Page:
From Saskatoon, Canada
3 days in Hamburg
Traveller & author
We met you at the IndieMagDay! As somebody who’s seen the world: what do you think of Hamburg?
I travelled to Germany to write a piece on Berlin street art for my upcoming book, Tales of the Modern Nomad, and stopped in Hamburg on the way to visit an old friend. The first thing that struck me was the beautiful and creative architecture and how it is influenced by and conforms around the harbour. It’s a unique blend of modern meets industrial with lots of red brick work that seamlessly blends history into a contemporary city — just like the Oberhafen warehouse where I met the Gute Leute team on IndieMagDay! Another thing I love about Hamburg is its own unique identity while still being a very German city — and people mainly speak German, hard to find in big international cities with many expats!
What made you decide to up and travel for 9 years? And how could you capture all that in a book?
I never set out to write a book. I also never intended to backpack the world for nearly a decade. It started as a trip to France to study, work and travel and kept building momentum into the next destination. Following the flow of saying YES to unknown situations leads more to opportunity than indecision. But backpacking and working abroad in foreign and third world countries can easily spin off into those difficult, scary or ridiculous travel circumstances—the experiences you never want to relive again, yet always end up being the best stories to retell.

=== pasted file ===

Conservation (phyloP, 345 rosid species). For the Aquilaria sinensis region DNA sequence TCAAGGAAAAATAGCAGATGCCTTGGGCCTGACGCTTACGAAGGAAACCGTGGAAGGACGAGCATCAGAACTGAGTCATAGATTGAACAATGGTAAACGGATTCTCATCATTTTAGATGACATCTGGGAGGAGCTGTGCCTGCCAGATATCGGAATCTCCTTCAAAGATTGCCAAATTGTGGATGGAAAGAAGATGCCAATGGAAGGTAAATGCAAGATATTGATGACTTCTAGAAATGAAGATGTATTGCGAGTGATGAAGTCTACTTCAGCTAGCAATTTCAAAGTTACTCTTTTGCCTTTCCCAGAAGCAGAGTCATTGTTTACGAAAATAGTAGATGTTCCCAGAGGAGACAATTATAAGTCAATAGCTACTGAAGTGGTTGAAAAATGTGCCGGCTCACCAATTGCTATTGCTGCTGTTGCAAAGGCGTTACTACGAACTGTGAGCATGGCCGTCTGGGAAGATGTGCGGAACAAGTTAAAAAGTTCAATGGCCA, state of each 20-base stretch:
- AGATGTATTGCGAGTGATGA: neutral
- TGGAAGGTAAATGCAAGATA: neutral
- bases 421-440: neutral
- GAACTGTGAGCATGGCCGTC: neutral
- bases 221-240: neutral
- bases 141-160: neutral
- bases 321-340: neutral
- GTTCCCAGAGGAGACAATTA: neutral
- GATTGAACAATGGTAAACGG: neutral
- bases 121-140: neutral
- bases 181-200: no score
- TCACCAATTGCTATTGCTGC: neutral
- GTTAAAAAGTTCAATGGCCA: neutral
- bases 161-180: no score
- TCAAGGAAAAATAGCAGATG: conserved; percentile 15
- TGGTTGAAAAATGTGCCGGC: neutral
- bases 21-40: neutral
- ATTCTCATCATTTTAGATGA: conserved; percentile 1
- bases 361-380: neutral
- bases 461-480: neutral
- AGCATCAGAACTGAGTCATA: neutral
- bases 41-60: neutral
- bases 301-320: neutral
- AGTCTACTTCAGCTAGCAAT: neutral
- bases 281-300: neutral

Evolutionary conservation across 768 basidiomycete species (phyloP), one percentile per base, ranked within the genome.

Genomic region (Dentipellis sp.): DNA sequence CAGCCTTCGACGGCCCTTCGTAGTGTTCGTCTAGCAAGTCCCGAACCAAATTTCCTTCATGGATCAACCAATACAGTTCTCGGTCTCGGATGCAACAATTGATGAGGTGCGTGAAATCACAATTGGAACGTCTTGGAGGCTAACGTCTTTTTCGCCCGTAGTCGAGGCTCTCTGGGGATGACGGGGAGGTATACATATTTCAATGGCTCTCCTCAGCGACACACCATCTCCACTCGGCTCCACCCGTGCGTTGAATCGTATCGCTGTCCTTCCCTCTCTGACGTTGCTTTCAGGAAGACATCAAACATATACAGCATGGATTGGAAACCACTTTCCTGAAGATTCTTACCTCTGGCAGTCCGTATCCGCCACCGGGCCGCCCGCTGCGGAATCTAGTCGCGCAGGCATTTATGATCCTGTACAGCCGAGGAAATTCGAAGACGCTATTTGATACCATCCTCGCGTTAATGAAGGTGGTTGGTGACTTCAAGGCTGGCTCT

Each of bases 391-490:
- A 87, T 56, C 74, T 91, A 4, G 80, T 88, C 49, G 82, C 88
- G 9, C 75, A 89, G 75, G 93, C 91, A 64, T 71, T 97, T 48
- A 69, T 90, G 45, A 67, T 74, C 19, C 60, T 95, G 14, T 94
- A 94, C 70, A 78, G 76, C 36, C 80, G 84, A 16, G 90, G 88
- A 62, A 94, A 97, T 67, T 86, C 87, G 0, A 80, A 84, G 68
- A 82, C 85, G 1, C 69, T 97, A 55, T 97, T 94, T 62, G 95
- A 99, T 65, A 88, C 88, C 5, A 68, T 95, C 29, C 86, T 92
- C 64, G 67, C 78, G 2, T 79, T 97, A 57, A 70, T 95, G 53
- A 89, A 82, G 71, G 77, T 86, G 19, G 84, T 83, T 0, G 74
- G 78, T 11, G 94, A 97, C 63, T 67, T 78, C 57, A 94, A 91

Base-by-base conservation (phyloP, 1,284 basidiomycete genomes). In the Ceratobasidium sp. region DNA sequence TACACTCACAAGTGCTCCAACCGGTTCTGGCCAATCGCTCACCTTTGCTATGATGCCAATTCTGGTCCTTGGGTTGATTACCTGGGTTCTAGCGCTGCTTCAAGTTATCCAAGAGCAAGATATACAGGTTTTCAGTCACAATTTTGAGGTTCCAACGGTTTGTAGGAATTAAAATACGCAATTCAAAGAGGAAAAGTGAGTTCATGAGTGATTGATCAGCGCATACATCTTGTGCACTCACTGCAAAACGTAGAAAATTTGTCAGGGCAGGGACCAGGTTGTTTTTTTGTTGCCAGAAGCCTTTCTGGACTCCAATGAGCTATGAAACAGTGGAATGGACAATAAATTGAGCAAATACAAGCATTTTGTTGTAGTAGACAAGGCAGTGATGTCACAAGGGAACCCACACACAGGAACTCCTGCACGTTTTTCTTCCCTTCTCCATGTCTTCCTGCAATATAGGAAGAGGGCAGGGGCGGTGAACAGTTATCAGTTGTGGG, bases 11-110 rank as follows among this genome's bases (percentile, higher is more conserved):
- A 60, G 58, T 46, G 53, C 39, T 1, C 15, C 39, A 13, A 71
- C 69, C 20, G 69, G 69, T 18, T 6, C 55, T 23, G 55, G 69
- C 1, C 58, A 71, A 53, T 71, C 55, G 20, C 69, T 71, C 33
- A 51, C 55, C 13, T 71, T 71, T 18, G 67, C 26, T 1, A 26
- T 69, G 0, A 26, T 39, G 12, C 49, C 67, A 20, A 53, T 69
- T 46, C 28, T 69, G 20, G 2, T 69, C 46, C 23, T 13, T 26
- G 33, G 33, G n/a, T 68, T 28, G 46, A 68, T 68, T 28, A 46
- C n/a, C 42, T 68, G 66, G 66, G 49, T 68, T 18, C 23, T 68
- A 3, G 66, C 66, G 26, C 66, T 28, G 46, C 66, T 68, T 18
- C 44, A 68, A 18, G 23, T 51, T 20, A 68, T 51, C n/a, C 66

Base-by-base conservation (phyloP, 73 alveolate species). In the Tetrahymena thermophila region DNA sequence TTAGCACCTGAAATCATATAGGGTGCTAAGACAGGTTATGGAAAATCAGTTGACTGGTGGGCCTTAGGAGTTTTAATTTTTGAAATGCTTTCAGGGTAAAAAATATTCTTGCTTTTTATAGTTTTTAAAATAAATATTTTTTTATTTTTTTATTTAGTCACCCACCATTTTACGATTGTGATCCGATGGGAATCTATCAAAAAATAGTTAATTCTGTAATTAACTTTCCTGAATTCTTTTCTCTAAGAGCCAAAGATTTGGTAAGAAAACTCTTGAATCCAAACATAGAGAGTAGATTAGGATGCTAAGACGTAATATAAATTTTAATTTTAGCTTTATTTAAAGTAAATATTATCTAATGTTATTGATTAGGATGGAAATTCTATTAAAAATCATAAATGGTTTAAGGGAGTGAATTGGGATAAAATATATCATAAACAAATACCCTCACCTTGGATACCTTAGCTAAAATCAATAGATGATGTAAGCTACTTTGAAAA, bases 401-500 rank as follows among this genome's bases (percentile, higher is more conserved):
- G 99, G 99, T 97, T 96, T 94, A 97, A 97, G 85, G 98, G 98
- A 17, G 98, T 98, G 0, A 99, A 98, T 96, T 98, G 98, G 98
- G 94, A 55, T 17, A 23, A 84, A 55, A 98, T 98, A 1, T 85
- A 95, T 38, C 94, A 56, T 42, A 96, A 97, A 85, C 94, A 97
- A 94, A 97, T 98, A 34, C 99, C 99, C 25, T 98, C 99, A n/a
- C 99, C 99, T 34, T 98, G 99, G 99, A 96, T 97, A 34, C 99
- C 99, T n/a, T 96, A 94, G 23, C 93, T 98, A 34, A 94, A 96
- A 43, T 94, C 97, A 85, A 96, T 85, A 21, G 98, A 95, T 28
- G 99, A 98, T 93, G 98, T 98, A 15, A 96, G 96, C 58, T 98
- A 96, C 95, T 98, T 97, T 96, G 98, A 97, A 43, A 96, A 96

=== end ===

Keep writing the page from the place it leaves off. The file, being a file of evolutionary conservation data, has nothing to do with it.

Those stories create the essence of my book Tales of the Modern Nomad – Monks, Mushrooms and Other Misadventures (articles include “How to get robbed in Mexico”, “Adventures with Japanese toilets”, “Ayahuasca in the Amazon” and “When you get hit on by a monk”.) No one wants to read a happy story about a day on the beach or that free walking tour they did! Haha. Modern Nomad is based and designed around 15 handwritten journals with over 300 photos including unconventional life philosophy, poetry and quotes from around the world. The idea is that flipping through its pages will hook in even the most hyperactive of wandering minds and transport you right into the story.
What did you learn about friendship on your travels?
Friendships and dating while you travel—particularly in hostels or longer backpacking trips—is by no means a standard relationship like at home. Everything is suddenly open and highly accelerated. In hostels, you’re already having beers and sharing a bunk bed before you even catch the person’s name. If you’re travelling with someone, time becomes a vortex. Experiences are constantly blasted your way and can accumulate so quickly that even a week of travelling can equate to months of hanging out at home. For me, it’s the best and fastest way to really get to know a person. Especially travelling, I’ve found it’s key to find your solo time no matter where or who you’re with. An unexpected trait I’ve picked up is getting good at saying goodbye; giving someone a hug and a smile like you’ll never see them again but also with the comfort that you’ll see them tomorrow—and you might!
Photo: Thai style siestas in Khao Sok, Thailand.